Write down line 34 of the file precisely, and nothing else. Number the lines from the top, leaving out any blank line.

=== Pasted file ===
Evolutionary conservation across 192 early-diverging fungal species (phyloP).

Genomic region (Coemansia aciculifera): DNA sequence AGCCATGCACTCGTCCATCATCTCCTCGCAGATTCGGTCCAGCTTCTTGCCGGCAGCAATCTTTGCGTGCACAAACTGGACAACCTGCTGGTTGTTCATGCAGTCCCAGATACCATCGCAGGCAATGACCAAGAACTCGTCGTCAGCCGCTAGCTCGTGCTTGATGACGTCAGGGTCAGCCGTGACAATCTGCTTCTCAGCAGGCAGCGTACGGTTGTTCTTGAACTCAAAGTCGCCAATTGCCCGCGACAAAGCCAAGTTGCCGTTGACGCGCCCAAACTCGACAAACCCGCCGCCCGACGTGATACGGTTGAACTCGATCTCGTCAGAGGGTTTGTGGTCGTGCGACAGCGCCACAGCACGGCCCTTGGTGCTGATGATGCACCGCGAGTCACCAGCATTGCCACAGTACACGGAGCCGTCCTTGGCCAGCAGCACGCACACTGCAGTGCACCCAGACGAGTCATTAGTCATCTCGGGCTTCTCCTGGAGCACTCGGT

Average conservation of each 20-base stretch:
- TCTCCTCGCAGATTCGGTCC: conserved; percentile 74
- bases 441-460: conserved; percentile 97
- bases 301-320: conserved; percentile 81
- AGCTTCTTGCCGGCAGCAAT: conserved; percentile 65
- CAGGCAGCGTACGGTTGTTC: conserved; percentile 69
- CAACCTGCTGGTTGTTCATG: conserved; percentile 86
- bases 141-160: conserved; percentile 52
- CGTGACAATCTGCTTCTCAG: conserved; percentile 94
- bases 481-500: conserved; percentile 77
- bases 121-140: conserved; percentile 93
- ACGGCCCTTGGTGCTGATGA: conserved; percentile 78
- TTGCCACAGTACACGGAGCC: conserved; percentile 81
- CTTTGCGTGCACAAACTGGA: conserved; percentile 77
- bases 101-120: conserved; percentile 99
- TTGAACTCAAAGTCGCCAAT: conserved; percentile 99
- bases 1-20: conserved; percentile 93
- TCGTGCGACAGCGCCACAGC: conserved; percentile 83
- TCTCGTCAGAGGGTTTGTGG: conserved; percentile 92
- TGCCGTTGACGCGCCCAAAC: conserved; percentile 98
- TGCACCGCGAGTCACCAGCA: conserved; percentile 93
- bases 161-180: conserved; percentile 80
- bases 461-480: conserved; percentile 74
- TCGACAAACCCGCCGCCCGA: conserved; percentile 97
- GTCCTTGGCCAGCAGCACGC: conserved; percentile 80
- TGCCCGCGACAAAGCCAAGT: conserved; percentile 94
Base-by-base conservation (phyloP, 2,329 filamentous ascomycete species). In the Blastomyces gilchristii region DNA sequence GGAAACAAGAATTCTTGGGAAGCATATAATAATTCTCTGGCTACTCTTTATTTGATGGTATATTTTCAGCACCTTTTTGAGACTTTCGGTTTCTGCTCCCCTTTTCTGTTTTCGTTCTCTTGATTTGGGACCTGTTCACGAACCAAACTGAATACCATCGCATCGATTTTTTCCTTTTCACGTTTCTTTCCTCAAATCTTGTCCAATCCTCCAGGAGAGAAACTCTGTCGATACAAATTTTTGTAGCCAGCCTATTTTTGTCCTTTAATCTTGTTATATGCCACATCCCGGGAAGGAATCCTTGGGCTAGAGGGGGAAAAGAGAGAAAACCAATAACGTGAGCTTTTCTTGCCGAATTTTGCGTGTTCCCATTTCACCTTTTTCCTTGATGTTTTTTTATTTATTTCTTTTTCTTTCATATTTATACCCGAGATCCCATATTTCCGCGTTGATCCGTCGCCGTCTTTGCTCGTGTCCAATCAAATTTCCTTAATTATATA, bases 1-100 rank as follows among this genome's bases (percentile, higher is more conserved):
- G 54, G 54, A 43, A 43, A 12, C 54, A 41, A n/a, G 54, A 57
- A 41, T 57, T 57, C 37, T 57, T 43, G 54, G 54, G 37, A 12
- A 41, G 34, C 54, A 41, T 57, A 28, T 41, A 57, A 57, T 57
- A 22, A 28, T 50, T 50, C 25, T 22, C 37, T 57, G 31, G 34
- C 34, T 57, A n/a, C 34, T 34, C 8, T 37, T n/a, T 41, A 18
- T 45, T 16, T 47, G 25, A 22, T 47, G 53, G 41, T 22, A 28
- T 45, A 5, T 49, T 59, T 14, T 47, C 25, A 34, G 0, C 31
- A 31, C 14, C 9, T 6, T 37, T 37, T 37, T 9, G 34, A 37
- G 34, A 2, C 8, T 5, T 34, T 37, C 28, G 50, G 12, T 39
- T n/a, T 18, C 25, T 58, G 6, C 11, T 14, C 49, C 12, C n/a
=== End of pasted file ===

- C 34, T 57, A n/a, C 34, T 34, C 8, T 37, T n/a, T 41, A 18